Friday, March 26, 2010

The Taj-Mahal of Homeless Carts

Found here.

The Joy of Homeownership and Other Ways to Spend Money

We have had a record week of spending. Girls' clothing = lots of money. New transmission = lots of money. New dryer = some money (not as much as the clothing cost!) New refrigerator = 1/2 the cost of the transmission.

And we aren't finished yet. We are looking to upgrade the trailer to one that I can manage all on my own and one that is easier to winterproof and is more secure safety-wise. That's going to cost as much as I've already spent, plus more.

We've discussed how to manage all this spending; it's going to take a little buckling down on "going out to eat," managing how much we spend at the Rainforest (online, people, think), cutting down on groceries a bit, cutting down on the kid's acquisition of gaming paraphernalia. I really need to sell the books in the garage and dispose of the dead (and dying) appliances.

And (of course) I can think of more ways to spend!
  • new sofa and recliner (almost getting to the "necessary" stage)
  • new drop-in stove (ditto)
  • new back-splash in kitchen (the old one is getting "swollen" with repeated dousings of water from the sink -- I thought it was supposed to "splash it back" not absorb it!)
  • repair woodpecker holes in siding when the babies grow up. (Thank you Woody!)
  • remove yucky wallpaper in half bath and replace with something more durable.
  • cat door in laundry room wall to outside. (We have 7 cats -- need I say more?)
  • carpet the stairs and hall; maybe our bedroom. (15 year old builder grade carpet -- it's getting really bad; there's actually a couple of holes.)
And then there are the things I just want:
  • new handles on kitchen cabinets
  • new faucet in kitchen
  • new faucet in 1/2 bath
  • remove wallpaper in kitchen and paint
  • new countertops in kitchen
  • new microwave to match new fridge and new stove
  • new dishwasher (ditto)
  • new outside deck (actually, almost to the "necessary" stage)
  • new shrubs outside
  • desktop computer with huge monitor
Ah, the ways I could stimulate the economy!

Monday, March 22, 2010

Theology and Homeschooling

In January 2009, I began to homeschool my children. It was not a hasty decision; but one I did make rapidly. My reasons are varied. I was concerned about the increase of gang activity in the area. I was concerned about my children’s health (both mental and physical). The final straw was a real and substantive concern about the Mathematics curriculum in Gwinnett County and the resistance I felt from the administration when I voiced my concerns.

Therefore, I began to homeschool on Jan 20, 2009. I shortly discovered that there were homeschool associations around in my area and I tried a couple of them out. I decided to join one and attended a couple of meetings. When I was given the application, I decided that I could not sign their affirmation of faith in good conscience. I submitted to them the Articles of Faith from the UMC Discipline and they decided that I was not a suitable match for their group. I would have to agree at this point.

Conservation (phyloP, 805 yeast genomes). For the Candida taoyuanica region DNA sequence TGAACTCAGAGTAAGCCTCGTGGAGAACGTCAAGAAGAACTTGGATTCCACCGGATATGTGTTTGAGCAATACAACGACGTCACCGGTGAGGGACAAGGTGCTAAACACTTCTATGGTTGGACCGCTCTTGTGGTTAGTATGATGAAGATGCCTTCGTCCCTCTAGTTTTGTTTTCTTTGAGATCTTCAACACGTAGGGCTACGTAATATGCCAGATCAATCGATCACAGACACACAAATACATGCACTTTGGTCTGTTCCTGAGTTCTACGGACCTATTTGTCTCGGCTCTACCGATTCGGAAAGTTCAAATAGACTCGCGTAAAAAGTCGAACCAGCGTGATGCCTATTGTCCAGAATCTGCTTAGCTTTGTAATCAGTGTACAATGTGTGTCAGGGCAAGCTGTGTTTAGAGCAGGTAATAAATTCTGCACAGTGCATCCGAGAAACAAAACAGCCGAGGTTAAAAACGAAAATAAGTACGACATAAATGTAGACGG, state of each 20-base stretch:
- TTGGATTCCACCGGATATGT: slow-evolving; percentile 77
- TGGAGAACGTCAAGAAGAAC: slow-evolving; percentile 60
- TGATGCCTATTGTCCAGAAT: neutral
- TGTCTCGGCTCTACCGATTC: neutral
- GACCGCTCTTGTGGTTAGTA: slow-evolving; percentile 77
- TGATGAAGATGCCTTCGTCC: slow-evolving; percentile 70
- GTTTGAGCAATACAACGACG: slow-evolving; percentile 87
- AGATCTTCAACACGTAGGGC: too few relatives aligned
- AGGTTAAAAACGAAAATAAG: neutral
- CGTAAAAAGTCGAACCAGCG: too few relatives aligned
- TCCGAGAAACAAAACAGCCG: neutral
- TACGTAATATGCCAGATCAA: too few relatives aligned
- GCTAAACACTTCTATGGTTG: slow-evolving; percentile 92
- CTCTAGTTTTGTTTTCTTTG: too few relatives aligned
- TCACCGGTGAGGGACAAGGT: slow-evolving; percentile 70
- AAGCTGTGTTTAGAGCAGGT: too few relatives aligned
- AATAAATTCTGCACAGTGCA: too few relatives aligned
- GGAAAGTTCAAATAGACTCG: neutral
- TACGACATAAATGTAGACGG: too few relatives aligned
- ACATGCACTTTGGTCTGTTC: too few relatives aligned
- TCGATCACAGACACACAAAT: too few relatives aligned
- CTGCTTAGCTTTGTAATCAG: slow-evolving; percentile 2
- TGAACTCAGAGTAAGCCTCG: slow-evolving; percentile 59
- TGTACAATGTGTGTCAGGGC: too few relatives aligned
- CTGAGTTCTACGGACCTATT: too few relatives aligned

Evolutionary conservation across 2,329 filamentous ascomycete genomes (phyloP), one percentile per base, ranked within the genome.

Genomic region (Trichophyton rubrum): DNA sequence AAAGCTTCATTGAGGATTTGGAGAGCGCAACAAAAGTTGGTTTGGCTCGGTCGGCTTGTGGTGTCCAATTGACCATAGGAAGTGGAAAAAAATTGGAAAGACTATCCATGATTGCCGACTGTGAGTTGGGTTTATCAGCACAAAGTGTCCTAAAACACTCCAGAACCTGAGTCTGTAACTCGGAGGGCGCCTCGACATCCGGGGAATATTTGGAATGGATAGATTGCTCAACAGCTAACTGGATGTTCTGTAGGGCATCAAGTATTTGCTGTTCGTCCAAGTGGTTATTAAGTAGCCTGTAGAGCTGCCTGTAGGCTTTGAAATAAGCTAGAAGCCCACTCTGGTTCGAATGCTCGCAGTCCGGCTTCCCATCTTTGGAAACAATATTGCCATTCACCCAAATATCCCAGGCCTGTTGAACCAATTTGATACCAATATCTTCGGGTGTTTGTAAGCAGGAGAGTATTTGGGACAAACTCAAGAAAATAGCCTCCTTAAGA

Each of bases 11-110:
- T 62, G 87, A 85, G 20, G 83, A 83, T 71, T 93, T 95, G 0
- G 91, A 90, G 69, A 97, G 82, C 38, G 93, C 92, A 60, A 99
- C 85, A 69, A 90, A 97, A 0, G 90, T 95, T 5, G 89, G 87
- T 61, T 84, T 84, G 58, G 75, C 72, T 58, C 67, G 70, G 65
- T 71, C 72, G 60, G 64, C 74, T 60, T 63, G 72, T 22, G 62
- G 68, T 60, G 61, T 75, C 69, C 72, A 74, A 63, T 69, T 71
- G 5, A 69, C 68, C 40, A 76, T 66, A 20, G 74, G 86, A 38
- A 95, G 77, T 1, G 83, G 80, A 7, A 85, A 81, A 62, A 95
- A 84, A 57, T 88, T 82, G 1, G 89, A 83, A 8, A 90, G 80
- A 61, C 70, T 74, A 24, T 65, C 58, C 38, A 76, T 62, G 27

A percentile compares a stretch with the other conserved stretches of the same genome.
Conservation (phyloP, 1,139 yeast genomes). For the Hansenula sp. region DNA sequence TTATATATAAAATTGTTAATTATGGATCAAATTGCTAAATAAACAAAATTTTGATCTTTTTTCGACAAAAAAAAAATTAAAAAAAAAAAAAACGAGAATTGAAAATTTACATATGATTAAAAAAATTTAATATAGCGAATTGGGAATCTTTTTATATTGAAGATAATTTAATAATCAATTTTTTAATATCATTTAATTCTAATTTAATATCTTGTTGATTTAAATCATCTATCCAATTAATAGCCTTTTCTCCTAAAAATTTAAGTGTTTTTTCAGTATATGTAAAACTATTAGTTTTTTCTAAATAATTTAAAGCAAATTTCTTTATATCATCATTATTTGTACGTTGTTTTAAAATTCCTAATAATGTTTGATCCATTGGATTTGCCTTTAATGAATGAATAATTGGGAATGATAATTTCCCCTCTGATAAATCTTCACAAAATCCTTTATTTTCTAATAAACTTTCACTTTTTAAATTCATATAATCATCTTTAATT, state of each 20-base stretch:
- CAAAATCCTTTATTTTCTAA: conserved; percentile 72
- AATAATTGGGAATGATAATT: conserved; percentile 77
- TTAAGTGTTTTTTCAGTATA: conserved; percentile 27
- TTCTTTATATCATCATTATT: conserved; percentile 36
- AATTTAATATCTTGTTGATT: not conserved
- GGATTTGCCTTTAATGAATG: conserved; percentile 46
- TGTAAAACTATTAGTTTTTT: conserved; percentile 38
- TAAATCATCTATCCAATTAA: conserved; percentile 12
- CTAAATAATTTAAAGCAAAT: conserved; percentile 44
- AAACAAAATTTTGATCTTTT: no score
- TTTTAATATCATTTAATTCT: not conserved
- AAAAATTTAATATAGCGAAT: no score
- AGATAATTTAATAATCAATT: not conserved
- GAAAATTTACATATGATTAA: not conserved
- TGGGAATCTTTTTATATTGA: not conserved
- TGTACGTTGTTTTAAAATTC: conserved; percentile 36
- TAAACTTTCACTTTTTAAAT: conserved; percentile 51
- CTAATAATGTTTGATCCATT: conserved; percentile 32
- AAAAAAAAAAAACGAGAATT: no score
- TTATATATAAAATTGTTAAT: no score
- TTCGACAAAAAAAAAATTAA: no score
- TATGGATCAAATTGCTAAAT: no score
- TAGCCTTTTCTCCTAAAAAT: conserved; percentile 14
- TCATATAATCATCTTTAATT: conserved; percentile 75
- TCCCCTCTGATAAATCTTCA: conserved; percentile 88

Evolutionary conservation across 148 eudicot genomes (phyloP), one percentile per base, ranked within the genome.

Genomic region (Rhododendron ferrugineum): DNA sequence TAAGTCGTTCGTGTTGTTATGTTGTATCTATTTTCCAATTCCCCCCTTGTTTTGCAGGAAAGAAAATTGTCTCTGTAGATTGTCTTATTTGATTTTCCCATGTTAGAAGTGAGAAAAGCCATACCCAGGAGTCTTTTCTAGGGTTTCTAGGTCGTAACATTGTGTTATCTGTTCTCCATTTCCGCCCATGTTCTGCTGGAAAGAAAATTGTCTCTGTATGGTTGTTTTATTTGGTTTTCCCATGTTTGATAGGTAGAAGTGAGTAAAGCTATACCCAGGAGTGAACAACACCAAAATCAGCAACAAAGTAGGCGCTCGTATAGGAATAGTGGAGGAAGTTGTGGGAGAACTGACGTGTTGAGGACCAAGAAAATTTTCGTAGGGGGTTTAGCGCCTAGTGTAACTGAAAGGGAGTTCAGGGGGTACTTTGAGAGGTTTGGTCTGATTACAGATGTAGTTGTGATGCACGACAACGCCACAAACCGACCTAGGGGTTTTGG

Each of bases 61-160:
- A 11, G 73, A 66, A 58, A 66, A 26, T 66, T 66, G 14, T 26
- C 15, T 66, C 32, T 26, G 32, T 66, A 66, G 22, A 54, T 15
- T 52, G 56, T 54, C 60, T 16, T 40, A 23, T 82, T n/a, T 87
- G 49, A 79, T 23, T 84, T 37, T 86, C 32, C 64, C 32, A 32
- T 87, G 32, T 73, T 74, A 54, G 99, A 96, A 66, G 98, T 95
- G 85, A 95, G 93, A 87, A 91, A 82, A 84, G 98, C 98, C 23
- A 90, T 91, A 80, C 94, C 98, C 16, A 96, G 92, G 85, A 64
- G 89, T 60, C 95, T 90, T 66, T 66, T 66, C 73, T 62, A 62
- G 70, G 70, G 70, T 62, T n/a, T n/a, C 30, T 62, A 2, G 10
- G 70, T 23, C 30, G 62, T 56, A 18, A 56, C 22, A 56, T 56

We Believe: The Bible is the inspired and infallible Word of God and is the completed and final revelation. Nothing has been added to it and it is the only source of divine truth. The Bible, in its original form, is without error in whole and in part, including theological concepts as well as geographical and historical detail. (2 Tim. 3:16, Rev. 22:18-19) God has existed from all eternity in three persons: God the Father, God the Son, God the Holy Spirit. Jesus Christ was God come in human flesh, being fully God and fully man, except without sin. (John 1:1-18) All men are in violation of God’s righteous requirements and His holy character, both by nature and act; and are therefore under His wrath and just condemnation. The central purpose of the coming of Jesus Christ was to pay the penalty for man’s sin through His substitutionary death on the cross – the successful accomplishment of which was attested to by His subsequent visible bodily resurrection. (Romans 3:10, 23 – Romans 6:23)
Salvation is offered as a free gift; free to the sinner. This gift must be responded to in individual faith, not trusting in any personal works, but the sacrificial death of Jesus Christ alone! (Ephesians 2:8-9)

My Problems with this statement are not huge. There is more here that we agree on than where we differ. But to enumerate the problems: First, their stance on the Bible is usually called Biblical Literalism. I am not a Biblical Literalist: I take the Bible very seriously and it is my primary source, but see that revelation of God can also occur through reason, experience and tradition. Secondly, they believe in substitutionary atonement, whereas I subscribe to an atonement theology better described as the moral government theory. (The governmental theory teaches that Christ suffered for humankind so that God could forgive humans apart from punishment while still maintaining divine justice.) This statement of belief is a very common one for Christian Homeschool Associations.